"So you think you can be Snorkel?"
I understood the premise that I had a big nose. I was painfully aware of that during my first meeting with Skelton up at his home on Bellagio Road in Bel Air.
I was a long way from the neighborhood that I grew up in. In my neighborhood, you were either Italian, Greek, Jewish or Lebanese and everyone had a big nose. I wanted to make it clear with Skelton that I wasn't sensitive about my nose. I joked about. He did too, especially when he asked "was your mother frightened by an anteater?" He followed that with a suggestion that I could "hitch that thing up to a horse and plow a field with it." He guessed that I'd "just have to take one big breath in the morning, and that's it for the rest of the day."
We bonded that day. Skelton saw that we had chemistry. I was a performer, and he was a performer. We had something else in common - we both came up in the business the hard way, and we were used to hard work. We were both Cancerians too.
For at least two glorious seasons, I was a regular on The Red Skelton Show. I was being seen by between 20 and 30 million people every week.
I received the call that millions of other Americans had - to serve my country. The firefight had stopped in the Korean War, but Uncle Sam needed the cream of America's youth to monitor the uneasy peace. The Army was drafting those of us, at least, who didn't find deferment by reason of enrollment in college or regular treatments by a shrink. And so it was that I boxed the stuff in my apartment, stored it with my sister, sold my sole means of transportation, a little Vespa motor scooter, and prepared to enter the U.S. Army.
I went to say goodbye to Red Skelton, backstage at CBS Television City. He had been expecting me, and broke the news to me that he'd found a pretty good litttle actor to take my place as Snorkel. He didn't have my nose, but he had some experience acting. His name was Mickey Rooney.
Red was thoughtful enough to present me with a St. Christopher's medal, solid gold, something I still wear, with the inscription, "God Bless You, Jameel. Your friend, Red Skelton."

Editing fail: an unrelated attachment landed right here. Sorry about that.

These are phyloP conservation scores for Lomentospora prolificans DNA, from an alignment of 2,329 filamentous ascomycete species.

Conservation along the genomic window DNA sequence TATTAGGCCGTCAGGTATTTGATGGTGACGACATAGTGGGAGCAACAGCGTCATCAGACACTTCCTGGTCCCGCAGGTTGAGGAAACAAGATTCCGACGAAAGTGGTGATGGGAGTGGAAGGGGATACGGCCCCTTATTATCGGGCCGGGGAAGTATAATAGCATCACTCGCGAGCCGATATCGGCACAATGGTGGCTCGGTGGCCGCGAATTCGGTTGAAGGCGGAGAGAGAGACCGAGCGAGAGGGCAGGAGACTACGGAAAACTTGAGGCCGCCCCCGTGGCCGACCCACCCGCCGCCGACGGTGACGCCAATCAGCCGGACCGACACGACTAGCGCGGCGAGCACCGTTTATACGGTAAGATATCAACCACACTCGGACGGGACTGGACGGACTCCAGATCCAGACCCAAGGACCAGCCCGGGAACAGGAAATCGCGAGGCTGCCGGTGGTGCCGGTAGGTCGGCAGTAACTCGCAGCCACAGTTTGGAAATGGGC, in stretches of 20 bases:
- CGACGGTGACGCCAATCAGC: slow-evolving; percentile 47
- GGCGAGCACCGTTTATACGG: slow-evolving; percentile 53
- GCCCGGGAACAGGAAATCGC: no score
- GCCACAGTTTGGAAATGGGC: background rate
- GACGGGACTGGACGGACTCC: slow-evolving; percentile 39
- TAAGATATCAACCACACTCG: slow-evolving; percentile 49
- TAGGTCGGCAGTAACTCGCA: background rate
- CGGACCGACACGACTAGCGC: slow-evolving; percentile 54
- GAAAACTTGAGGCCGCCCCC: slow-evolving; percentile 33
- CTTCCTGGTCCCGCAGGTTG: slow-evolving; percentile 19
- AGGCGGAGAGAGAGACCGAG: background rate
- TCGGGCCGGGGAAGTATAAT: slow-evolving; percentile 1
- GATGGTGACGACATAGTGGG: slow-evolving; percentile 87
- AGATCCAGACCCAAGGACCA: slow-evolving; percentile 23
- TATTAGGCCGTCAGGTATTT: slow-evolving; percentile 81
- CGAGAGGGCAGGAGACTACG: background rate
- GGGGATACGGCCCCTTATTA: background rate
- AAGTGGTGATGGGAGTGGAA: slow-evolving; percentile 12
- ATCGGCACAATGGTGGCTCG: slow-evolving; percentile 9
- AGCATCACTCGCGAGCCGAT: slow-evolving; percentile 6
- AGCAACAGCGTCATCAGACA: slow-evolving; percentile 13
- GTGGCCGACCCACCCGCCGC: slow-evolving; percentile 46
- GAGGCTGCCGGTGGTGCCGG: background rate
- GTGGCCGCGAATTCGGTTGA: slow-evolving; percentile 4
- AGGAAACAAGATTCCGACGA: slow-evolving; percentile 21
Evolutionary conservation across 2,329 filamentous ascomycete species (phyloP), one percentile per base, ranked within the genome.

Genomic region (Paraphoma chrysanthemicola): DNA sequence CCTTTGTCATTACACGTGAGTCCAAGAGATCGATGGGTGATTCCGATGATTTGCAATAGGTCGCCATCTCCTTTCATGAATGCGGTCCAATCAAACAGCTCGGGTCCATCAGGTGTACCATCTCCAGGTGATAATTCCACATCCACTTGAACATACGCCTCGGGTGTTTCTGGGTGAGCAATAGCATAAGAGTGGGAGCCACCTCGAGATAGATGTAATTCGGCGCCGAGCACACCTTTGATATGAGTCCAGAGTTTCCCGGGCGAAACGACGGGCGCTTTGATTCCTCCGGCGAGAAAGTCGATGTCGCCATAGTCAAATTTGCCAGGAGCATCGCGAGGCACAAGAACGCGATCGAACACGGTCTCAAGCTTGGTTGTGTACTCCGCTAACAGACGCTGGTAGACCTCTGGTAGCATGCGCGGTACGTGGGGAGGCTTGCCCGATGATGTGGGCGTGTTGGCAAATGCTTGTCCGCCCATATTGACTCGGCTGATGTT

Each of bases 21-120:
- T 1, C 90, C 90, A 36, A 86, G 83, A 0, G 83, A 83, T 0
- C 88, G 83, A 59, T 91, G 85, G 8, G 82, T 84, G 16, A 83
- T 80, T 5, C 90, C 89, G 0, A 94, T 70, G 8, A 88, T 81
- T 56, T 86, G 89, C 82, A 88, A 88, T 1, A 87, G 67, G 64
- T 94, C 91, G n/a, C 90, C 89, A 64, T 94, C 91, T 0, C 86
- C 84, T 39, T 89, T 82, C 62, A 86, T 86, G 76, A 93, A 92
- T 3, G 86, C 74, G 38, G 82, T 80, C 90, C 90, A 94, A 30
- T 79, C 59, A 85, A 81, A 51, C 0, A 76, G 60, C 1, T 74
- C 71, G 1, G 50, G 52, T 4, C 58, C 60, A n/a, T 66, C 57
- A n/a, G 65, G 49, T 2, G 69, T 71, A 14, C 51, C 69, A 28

Red Skelton and the Army
I had been keeping in touch with Red many times - writing to him regularly. Even though I was fortunate enough to be stationed at the U.S. Army Pictorial Center in Long Island City, Astoria, Queens - I enjoyed keeping Red up with my acitivites. I used to complain to him frequently about the KP duty I would pull. You know, scullery work, pot scrubbing, peeling potatoes, mopping up.
A couple of weeks later, I was called into the commanding officer's headquarters, where he waved a telegram under my nose. Major Cohen bellowed "It says I should take you off of KP and it's supposedly signed by Red Skelton! Private, is this your idea of a joke?"
I moved closer and asked if I could see a copy of the telegram. After I had read it, I said "Well, sir, as you can plainly see, this was sent yesterday from Hollywood, California. I could hardly have sent it myself." I then showed him my St. Christopher's medal which I wore right next to my dog tags.
"You mean, you're Snorkel?" He peered at me. "Good to meet you Private Snorkel!"
As luck would further have it, I was later stationed in Tokyo, Japan. Camp Drake became my home for
the foreseeable future. One day I was called
into the commanding officer's office. USAF Maj. Peter O.E. Becker was waving a telegram at me. This time, it was not from Red Skelton, but, it was pretty close to a telegram from Red. It was from the Defense Department. It informed my CO that Red Skelton was going to be touring all the Army bases in Korea, and had requested me, Private Jameel Farah, to join him on tour.
Whatever Mr. Skelton wanted, Mr. Skelton was going to
get. My superiors quickly detached me from my duties at Camp Drake and sent me off to an airport near Tokyo to greet the great Mr. Skelton - along with band, and a lot of the brass to help me salute him when he climbed down
out of a U.S Army Air Corps plane.
I got out of the Army in 1959 and found that Hollywood
was pretty much the same Hollywood I had known before, except that everyone was two years older.